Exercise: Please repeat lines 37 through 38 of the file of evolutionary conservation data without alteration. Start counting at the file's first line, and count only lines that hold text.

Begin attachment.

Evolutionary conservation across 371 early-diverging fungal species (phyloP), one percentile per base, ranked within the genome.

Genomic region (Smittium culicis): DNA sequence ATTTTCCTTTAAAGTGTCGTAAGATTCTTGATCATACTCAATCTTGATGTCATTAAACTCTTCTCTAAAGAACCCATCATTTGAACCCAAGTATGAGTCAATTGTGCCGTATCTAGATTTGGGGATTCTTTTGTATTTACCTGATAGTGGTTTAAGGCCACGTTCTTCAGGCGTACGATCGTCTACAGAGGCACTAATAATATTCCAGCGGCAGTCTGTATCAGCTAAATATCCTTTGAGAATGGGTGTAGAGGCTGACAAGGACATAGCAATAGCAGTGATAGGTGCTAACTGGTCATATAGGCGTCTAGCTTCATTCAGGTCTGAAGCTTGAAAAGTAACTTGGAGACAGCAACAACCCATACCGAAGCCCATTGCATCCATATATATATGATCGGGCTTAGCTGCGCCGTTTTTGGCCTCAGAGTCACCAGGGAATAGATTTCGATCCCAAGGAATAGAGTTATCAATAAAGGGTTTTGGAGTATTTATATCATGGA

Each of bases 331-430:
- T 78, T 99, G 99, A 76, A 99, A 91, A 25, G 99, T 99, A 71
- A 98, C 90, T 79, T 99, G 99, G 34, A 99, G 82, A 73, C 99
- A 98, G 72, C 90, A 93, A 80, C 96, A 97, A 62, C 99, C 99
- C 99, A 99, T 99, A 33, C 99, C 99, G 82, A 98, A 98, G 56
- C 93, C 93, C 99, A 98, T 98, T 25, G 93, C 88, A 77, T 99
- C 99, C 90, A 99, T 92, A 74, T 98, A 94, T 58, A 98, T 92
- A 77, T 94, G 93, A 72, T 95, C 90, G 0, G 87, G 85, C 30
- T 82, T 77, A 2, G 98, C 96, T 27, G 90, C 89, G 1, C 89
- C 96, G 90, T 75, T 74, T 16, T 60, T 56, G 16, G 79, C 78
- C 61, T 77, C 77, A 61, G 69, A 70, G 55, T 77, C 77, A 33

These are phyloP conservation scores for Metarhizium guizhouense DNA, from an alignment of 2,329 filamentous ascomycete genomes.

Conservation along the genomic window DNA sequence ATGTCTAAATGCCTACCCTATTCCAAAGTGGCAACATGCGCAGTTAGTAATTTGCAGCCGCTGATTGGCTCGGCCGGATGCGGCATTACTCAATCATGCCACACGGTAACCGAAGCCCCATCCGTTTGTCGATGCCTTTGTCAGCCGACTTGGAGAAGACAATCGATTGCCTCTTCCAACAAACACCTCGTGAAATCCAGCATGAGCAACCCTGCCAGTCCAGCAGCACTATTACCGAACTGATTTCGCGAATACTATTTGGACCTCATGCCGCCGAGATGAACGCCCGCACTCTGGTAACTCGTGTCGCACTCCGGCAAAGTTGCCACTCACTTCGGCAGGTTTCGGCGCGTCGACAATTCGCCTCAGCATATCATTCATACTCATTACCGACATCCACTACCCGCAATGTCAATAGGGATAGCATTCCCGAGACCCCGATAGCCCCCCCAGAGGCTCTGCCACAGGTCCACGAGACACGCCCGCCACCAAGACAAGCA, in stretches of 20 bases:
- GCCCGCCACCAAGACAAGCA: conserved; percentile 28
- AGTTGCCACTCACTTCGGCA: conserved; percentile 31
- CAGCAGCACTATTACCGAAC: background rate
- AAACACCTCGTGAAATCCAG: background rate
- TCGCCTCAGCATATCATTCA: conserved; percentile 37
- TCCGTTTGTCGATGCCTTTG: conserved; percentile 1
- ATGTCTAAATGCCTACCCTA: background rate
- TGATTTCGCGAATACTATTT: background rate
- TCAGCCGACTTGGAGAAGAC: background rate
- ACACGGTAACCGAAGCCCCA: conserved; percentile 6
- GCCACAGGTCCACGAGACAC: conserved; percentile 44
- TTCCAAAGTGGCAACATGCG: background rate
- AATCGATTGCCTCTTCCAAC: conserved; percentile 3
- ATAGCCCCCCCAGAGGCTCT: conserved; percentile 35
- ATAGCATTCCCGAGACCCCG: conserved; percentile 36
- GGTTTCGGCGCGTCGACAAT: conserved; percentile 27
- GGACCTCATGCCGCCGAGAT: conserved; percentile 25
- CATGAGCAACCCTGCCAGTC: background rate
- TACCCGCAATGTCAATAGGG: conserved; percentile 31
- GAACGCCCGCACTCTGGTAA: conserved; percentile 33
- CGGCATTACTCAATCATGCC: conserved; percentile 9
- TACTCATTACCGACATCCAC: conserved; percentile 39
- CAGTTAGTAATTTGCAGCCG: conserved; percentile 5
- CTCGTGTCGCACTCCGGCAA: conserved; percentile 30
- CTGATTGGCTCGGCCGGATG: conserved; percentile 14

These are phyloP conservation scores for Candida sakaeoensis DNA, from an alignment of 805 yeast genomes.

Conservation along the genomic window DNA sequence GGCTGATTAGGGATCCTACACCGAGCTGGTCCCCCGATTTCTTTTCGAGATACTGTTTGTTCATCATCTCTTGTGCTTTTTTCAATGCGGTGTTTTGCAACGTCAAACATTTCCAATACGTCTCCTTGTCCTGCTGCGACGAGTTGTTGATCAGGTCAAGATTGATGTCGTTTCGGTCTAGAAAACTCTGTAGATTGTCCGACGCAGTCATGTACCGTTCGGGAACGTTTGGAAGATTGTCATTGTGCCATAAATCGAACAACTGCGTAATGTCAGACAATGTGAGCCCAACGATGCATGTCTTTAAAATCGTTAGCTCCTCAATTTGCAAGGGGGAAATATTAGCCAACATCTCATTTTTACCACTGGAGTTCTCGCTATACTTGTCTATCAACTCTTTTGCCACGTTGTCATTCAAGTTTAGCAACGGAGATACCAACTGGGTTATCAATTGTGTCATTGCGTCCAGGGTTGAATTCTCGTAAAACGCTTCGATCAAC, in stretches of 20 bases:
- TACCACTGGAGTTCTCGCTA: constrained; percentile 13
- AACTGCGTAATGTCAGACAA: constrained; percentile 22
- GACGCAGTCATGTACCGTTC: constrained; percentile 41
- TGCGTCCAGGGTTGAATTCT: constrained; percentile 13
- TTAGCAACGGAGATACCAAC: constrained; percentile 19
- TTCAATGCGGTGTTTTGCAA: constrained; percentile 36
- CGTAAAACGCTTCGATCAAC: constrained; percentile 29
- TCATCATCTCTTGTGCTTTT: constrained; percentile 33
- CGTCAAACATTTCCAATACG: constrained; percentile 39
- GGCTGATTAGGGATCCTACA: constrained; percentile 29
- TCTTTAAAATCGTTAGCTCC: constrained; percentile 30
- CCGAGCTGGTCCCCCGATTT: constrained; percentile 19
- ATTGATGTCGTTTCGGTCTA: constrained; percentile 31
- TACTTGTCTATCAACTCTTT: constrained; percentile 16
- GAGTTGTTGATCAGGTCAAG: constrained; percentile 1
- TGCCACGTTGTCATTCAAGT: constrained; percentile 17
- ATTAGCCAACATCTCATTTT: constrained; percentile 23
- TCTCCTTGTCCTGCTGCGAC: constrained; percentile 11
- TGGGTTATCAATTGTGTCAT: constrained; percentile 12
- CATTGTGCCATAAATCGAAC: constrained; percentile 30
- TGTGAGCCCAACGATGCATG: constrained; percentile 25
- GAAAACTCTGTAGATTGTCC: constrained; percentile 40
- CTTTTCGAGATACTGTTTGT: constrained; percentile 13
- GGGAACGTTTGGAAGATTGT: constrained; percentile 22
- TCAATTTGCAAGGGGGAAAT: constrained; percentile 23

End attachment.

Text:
- TACTCATTACCGACATCCAC: conserved; percentile 39
- CAGTTAGTAATTTGCAGCCG: conserved; percentile 5